Every parent wants to raise happy kids with the ability to bounce back when things get rough.
JODIE DUFFY discovers that by staying positive, the path to a well-adjusted child is easy to achieve.
This article appeared in the Illawarra Mercury newspaper
The resilience mantra has been used by teachers and psychologists to get parents to toughen up their offspring.
For almost two decades parents have been told that their children are too sensitive, too intense, too highly-strung. From preschool the pressure is on to have them bounce back quickly from life’s challenges, with four-year-olds being referred to psychologists if they’re not coping well with issues such as separation anxiety and bed wetting.
It may be “embarrassingly simple” but a Sydney psychologist has developed a way to create resilience in kids that doesn’t require a stint at boot camp.
Weaknesses are ignored, parents are encouraged to be strict but warm and the old adage “it takes a village to raise a child” is celebrated. Even the name of the model is palatable; The Resilience Doughnut – The Secret of Strong Kids. Psychologist Lyn Worsley came up with the idea after examining decades of research while working on an unrelated topic.
“I couldn’t understand why there was all this focus on what was wrong in a child’s life,” Worsley says. “Why there was all this attention on the negative. It just seemed wrong.”
Worsley’s approach is to focus on three of the child’s strengths and to work creatively to combine them in some way. This in turn nurtures the child’s inner core where self-esteem, confidence and self-awareness develops and resilience is built. The flow-on effect often results in other areas of a child’s life being improved without once having focused on any problems or low points.
“It’s not rocket science,” Worsley says. “In fact it’s embarrassingly simple. But I’ve presented my model to a room full of experts and have received standing ovations. It just makes sense to concentrate on what’s going right in a child’s life.”
The hole of the doughnut represents the child, with three positive messages: “I Have, I Am, I Can”. It’s where the child builds on tools and resources they need to face the world.
The seven external factors of the doughnut identify areas of influence in a child’s life and include parenting, skills, community, family, peers, education and finances. Each one is given a score from zero to 10. The doughnut works on the principle that “if something is working, do more of it”. Combining three strength factors in the child’s environment creates positive coping strategies.
“It’s a great way for young people to discover how to use their strengths when life gets a bit tricky,” explains Worsley. “The doughnut is also an educational tool because it empowers young people to identify the things that are working well for them and it teaches them ways to face challenges in an optimistic way. It can also be a turning point in their lives. It can guide them down different pathways by helping them to move forward through issues. They also learn to realise that things can work out well for them even when they are faced with adversity.”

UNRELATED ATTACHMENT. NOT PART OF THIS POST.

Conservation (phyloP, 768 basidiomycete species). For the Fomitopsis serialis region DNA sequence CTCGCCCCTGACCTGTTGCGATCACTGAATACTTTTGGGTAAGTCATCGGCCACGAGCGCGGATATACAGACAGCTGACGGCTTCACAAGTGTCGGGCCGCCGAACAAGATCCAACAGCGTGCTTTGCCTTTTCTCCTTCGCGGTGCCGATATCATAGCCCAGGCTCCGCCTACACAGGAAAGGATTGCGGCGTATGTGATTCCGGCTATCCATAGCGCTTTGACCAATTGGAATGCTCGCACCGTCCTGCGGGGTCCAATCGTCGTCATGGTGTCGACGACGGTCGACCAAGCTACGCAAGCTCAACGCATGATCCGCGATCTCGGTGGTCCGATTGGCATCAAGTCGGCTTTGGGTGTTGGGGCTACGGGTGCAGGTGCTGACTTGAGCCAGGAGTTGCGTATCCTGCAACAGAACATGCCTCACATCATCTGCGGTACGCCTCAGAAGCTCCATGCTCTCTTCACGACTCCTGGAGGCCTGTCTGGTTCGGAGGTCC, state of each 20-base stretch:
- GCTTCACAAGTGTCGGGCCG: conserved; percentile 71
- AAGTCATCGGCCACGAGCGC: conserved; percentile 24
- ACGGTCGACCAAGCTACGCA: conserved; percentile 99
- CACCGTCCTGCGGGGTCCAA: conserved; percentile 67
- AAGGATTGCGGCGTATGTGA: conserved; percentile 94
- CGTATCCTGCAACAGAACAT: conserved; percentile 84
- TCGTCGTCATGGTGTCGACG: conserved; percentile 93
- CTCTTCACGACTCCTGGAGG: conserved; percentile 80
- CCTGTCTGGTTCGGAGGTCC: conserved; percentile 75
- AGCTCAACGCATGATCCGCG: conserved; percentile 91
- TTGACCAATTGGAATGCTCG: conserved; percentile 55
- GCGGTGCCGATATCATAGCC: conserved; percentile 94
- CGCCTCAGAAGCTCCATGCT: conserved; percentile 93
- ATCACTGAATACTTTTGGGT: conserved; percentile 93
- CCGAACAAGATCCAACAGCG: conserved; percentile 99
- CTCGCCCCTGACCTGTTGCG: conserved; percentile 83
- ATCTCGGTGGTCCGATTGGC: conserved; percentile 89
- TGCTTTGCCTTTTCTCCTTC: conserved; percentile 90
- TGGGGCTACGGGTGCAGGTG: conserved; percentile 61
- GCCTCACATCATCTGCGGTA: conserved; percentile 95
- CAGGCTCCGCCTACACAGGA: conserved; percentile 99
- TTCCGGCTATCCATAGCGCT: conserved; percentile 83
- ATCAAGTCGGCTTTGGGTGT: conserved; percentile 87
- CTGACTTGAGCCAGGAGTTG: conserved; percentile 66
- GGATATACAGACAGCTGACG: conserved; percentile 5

Worsley says every child needs resilience in order to develop good social skills and self-esteem. “They don’t need to be sent to a boot camp to toughen up. They can learn to navigate and negotiate through life’s challenges. It doesn’t mean that they will never feel the stresses of life, rather that they have the ability to cope better and remain hopeful when things happen.”
By focusing on problems and weaknesses the child is sent negative messages. “What they then hear is a sense of failure and inability. It becomes ‘I Haven’t, I’m Not and I Can’t,” she says.
What’s also important is that each external factor also has a level of conflict which become lifelong lessons for the child. Parents, for example, need to be loving and affectionate, but also need to set boundaries which can lead to tension. In the skills-based factor, children learn that in order to be good at something they need to work at it.
“If you take adversity away from a child then you have a bridge that you’ve built but you never know if it’s going to survive the flood. In order to build resilience you need to provide kids with experiences where they can learn to cope themselves. Parents need to prepare their kids, not protect them.”
Parents and young adults can access The Resilience Doughnut in an online game for five dollars through www.theresiliencedoughnut.com.au. The model is also being trialled at some Sydney schools.
Tanya was in a strong and large peer group. There was often conflict between friends and she was constantly on the phone or sending text messages to them. She would burst into tears and fly into a rage at home. At school she would run out of class and have tantrums with her friends in the playground. Her class work had fallen behind. Her parents were warm and loving, as well as strict. She wasn’t allowed to go to parties after 11.30pm and they always picked her up. She was annoyed that they restricted her so much. She also talked about how much she loved her grandfather who owned an alpaca farm.
Factor: Peer group
Reasons: She was in a large peer group which had a lot of conflict. She gained strengths in resolving and sorting out problems.
Reasons: Her parents were warm and loving, as well as strict.
Reasons: Her grandparents lived in the area and were frequently at the house.
What happened: Her grandfather offered to take her and five friends to the farm. Tanya had to decide who would enjoy the farm and get on with her grandfather. Her parents also attended. The result was a successful weekend and Tanya felt closer to a smaller group of peers. She began to discern which friends she wanted to encourage. The friends who went to the farm talked about the experience at school with an agriculture teacher. This sparked an interest in agriculture for Tanya.